Body weight in the normal range is important for a healthy lifestyle.
It is known that we gain weight when we consume more calories than we can burn, and we lose weight when we burn more energy than we consume.
But weight loss and weight gain processes are different for each person. Research has shown that gut bacteria play a big role in it.
For example, one study shows that people who have a stable weight over a long time have a larger number of different types of microbes in their guts.
These people also eat more dietary fiber and have a higher abundance of certain types of gut microbes.
Research on mice also has shown that mice who were put on a yo-yo diet slowly gained weight compared with mice on a steady diet.
One of the effects seen in the mice that were put on the yo-yo diet was a decrease in their gut microbiome diversity.
The findings are published in the International Journal of Obesity.
In humans, comparing microbes in the gut in obese and thin individuals, scientists have shown that lean people have many more species of intestinal bacteria than obese people.
In another recent study from the University of Nottingham, researches examined data of 1,632 women from the UK, all of them were twins.
The participants had their body weight measured several years ago and they answered questions about the amounts and types of foods that they ate.
The team called them again nine years later and measured their weight and tested their poo sample to check their gut bacteria.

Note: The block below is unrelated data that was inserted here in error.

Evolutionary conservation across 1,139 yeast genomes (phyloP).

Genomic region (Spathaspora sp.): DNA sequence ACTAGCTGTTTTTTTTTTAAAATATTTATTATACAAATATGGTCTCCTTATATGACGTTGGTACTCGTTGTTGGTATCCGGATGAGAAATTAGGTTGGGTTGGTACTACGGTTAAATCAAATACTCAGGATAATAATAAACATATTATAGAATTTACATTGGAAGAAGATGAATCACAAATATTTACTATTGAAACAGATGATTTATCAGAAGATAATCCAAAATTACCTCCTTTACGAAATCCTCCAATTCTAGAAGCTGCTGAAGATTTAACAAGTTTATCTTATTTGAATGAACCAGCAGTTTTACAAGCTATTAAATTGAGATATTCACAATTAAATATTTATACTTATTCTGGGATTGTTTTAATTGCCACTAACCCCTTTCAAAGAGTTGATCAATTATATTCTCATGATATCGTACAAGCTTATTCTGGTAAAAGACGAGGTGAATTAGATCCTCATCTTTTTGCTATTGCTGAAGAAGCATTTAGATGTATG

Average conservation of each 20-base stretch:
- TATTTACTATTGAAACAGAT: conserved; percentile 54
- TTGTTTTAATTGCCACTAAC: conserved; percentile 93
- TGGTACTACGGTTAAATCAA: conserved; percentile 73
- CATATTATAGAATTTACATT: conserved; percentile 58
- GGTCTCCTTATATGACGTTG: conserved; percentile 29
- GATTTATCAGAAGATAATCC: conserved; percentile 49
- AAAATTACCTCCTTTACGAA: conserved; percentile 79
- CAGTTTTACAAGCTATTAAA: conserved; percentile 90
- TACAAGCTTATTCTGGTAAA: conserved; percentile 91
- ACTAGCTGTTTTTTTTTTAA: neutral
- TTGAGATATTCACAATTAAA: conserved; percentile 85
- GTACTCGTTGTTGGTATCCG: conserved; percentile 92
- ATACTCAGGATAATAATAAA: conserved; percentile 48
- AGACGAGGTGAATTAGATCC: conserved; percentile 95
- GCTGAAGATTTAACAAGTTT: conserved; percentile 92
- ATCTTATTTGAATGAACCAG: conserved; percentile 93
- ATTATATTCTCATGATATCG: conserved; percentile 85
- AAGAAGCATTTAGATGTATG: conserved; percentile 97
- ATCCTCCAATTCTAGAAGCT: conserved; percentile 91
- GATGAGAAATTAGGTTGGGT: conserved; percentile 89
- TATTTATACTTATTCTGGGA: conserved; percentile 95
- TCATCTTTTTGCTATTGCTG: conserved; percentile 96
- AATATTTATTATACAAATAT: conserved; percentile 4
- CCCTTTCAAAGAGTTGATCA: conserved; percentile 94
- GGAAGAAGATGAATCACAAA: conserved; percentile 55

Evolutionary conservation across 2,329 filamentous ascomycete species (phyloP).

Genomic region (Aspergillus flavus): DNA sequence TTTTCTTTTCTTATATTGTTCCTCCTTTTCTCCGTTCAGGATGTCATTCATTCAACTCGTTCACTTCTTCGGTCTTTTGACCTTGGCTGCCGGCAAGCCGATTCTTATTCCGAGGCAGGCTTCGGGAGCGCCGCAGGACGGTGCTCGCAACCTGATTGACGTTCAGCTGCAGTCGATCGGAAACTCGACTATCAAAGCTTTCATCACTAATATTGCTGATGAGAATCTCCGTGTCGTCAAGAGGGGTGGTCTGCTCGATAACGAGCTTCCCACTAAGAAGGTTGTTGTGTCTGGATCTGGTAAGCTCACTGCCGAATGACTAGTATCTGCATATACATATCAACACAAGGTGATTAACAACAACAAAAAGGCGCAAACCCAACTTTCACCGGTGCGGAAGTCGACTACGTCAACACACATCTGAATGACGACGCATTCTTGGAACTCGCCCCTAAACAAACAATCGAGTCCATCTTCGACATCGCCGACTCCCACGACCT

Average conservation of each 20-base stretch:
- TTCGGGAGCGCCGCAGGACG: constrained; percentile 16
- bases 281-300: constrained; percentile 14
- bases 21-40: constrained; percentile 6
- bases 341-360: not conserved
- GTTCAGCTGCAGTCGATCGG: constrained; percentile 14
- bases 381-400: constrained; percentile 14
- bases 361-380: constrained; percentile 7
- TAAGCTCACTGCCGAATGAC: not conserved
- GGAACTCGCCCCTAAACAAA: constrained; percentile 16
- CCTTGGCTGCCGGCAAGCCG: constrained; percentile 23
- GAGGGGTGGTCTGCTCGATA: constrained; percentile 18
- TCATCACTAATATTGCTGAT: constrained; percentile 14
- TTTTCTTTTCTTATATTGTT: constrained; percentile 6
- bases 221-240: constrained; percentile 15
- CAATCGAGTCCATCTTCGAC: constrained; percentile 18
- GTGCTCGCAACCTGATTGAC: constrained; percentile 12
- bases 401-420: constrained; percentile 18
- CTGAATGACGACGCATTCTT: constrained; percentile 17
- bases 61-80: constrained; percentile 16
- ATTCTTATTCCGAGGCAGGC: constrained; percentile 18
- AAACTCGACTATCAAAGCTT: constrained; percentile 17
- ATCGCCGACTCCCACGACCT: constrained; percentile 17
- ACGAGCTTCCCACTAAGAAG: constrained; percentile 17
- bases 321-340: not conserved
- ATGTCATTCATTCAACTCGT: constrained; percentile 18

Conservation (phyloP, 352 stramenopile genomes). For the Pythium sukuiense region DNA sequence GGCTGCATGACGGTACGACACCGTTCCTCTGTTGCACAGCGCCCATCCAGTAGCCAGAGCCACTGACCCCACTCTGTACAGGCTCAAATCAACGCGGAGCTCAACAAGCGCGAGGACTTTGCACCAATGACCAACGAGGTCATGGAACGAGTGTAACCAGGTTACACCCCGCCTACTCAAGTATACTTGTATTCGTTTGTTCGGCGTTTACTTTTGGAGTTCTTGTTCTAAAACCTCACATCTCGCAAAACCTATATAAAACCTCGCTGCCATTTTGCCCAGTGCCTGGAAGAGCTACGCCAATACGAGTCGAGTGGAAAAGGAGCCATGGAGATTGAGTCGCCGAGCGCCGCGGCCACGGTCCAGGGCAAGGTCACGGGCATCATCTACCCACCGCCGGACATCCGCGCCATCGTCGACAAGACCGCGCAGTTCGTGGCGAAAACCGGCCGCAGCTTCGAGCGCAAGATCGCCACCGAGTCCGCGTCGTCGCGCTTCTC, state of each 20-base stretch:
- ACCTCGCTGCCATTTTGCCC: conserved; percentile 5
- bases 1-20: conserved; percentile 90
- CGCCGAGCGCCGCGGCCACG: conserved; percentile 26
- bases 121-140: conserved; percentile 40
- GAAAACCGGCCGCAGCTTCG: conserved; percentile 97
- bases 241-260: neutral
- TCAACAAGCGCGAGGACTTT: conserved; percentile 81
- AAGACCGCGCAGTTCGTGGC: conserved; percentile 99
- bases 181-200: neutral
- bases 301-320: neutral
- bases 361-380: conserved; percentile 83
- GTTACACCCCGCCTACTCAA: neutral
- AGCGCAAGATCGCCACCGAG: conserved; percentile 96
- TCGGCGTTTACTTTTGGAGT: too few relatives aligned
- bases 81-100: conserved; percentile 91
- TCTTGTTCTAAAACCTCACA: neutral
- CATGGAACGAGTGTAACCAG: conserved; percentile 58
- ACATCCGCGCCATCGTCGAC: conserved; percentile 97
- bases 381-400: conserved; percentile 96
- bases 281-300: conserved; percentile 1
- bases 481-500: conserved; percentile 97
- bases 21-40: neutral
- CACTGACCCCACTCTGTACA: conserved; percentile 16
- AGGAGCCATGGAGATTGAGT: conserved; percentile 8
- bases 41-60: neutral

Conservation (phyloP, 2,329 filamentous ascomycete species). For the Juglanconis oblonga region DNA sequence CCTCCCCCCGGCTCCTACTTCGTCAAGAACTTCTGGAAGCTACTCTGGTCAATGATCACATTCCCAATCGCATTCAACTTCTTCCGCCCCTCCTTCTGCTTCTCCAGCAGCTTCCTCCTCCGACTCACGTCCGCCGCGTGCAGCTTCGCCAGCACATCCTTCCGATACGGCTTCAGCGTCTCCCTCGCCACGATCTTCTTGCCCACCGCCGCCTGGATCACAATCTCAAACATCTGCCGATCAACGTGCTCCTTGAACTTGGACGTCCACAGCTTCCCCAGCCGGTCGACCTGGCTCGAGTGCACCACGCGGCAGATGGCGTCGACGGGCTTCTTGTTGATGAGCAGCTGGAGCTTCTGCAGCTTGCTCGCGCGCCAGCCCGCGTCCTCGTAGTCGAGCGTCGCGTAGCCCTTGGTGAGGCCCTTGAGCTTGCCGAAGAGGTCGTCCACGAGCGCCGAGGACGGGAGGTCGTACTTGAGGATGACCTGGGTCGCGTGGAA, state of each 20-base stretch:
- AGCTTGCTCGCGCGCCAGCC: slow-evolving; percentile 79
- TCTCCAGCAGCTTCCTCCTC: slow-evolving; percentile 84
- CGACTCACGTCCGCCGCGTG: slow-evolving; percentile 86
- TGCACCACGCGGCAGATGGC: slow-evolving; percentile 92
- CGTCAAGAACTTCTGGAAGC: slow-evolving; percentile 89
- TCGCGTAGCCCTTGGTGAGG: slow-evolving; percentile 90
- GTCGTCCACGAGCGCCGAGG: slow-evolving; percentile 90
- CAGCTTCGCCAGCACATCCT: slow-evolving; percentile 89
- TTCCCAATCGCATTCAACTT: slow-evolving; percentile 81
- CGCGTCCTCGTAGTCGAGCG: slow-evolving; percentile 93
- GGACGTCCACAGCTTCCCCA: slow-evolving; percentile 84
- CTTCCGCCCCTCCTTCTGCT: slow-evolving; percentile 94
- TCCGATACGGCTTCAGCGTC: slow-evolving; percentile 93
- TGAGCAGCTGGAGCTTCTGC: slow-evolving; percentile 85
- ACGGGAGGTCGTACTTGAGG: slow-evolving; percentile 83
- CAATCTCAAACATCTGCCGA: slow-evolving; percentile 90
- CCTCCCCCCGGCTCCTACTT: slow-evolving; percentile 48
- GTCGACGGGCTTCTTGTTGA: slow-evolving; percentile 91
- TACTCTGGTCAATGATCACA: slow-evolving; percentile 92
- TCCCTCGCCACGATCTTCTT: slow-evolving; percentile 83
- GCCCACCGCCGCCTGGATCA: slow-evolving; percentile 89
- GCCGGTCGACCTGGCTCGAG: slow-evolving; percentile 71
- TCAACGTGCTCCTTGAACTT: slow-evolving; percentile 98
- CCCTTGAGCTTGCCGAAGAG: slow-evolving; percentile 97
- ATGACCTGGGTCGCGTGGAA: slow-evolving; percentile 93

The team found that most of the women gained weight over the nine years, but this was not fully explained by the number of calories in their diet when the study began.
Because they are twins, it was also possible to calculate how much of the weight gain can be explained by genes.
The researchers found that only 41% of the change in weight was explained by genes.
Women who ate high amounts of dietary fiber (found in fruit, vegetables, and whole grains) were less likely to gain weight than those who ate little fiber.
Moreover, women who lost weight or had stable weight also had more diverse microbes in their guts.
Most of these microbes had already been discovered in mice to be involved in better energy metabolism.
The research confirms that the findings in mice about how microbes affect weight gain are also relevant in humans.
It is possible that keeping the gut healthy with probiotics and dietary fiber could help control body weight. More scientific research is needed in the future.
This study is published in the International Journal of Obesity.
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